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Sunday, April 14
The Indiana Daily Student

campus administration

IU faculty and students condemn ‘new McCarthyism’ in free speech rally

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A canceled exhibit. A suspended professor. A sex research institute with an uncertain future. A bill critics say would eviscerate tenure.  

To the IU students and faculty who gathered for the “Warning! Dangerous Art!” rally Monday at Showalter Fountain, a series of controversies had made speaking out against the IU administration and state legislature feel like an obligation. During the rally, speakers denounced a perceived pattern of censorship, particularly around pro-Palestinian speech, but also decisions from state government regarding the Kinsey Institute and freedom of speech in the classroom.  

Alex Lichtenstein, chair of the American Studies Department, began the rally by describing months of controversial decisions from IU, contrasting the administration’s response to the state legislature, Halaby’s art show cancelation and the suspension of a professor with Herman B Wells’ defense of the Kinsey Institute. When Wells was president, he resisted calls for Alfred Kinsey’s dismissal and was a staunch advocate for academic freedom. 

As Lichtenstein spoke, Cole Nelson, a doctoral student in the Media School, passed out a bag of green feathers and flyers urging people to join the “Green Feather Movement.” Soon, wisps of green began to appear in coat pockets, pinned to clothing or backpacks and tucked in beanies and behind ears.  

According to the flyer, the movement draws inspiration from a 1953 protest where thousands of IU students wore green feathers in response to the Indiana Textbook Commission’s effort to ban the book “The Merry Adventures of Robin Hood” from Indiana public schools on the charge that it encouraged communism. The feather concept comes from Robin Hood himself, who wore a feather in his cap as he stole from the rich and distributed it to the poor.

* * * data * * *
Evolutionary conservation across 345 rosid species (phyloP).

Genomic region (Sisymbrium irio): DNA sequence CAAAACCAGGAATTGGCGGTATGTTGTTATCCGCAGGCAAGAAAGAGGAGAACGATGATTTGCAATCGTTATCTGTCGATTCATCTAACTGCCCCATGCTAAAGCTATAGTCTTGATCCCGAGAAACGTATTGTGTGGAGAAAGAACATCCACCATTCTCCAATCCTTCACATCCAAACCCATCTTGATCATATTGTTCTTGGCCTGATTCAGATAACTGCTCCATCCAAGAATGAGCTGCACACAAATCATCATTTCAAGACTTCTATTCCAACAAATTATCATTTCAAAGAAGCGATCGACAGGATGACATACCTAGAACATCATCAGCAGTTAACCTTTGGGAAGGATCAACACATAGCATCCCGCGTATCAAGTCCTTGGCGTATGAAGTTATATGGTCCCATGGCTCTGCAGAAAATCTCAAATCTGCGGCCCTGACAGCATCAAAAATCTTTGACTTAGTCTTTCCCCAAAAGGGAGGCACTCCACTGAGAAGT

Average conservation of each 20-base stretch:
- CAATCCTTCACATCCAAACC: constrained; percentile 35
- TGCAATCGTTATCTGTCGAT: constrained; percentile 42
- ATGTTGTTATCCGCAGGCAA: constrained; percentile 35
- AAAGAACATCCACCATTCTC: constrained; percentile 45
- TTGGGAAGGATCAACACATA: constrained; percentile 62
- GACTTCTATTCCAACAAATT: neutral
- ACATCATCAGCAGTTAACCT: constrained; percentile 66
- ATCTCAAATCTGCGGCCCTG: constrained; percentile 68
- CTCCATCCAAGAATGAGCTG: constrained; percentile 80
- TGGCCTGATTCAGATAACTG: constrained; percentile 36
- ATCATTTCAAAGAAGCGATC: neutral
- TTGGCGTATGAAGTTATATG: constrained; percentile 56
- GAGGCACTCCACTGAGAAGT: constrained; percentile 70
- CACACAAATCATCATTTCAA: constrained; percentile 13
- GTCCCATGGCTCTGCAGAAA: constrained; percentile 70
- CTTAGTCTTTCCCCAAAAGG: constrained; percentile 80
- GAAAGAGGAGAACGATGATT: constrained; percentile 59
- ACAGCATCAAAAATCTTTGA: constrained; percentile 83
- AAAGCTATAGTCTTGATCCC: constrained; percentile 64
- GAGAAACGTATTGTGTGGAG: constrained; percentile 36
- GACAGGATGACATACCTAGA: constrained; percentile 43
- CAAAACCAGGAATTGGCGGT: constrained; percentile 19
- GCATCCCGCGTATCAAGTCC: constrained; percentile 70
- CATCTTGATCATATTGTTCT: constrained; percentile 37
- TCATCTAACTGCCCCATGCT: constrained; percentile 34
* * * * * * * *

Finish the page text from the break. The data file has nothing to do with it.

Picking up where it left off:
“We stand at the precipice of a new McCarthyism, where dissent is punished, and academic freedom hangs in the balance,” the flyer read. 

Lichtenstein said the green feather represented a specter of fear that had once chilled speech in the era of McCarthyism. Today, Lichtenstein believes this specter has taken the form of speaking about the Israel-Hamas war.  

While many faculty members may disapprove of the administration’s actions, Lichtenstein said they are afraid to speak out, particularly non-tenured faculty and Eskenazi Museum of Art staff. He said he felt an obligation to speak out because of the protection tenure afforded him — at least until SB 202 passes. 

IU history professor Maria Bucur, now with a feather tucked in her beret, spoke several times during the demonstration. Her cardboard sign read “SB 202 = End of Tenure + R1” on one side and “remove Whitten” on the other. “R1” refers to IU’s status as a top research institute, a classification that depends on research staff and spending as well as the number of doctoral degrees available. 

Condemning both the decision to suspend professor Abdulkader Sinno without referral to the Faculty Misconduct Review Committee and the cancelation of Palestinian artist Samia Halaby’s show, Bucur focused much of her time on Senate Bill 202.  

The bill, which passed the Indiana Senate last week with exclusively Republican support, would remove the two elected positions on the IU Board of Trustees and make them positions appointed by the legislature. The decision would give the Indiana governor and legislature the sole power to determine the Board of Trustees, even as the state’s appropriations to IU’s general fund were only 16.7% of the university’s budget for 2023-24.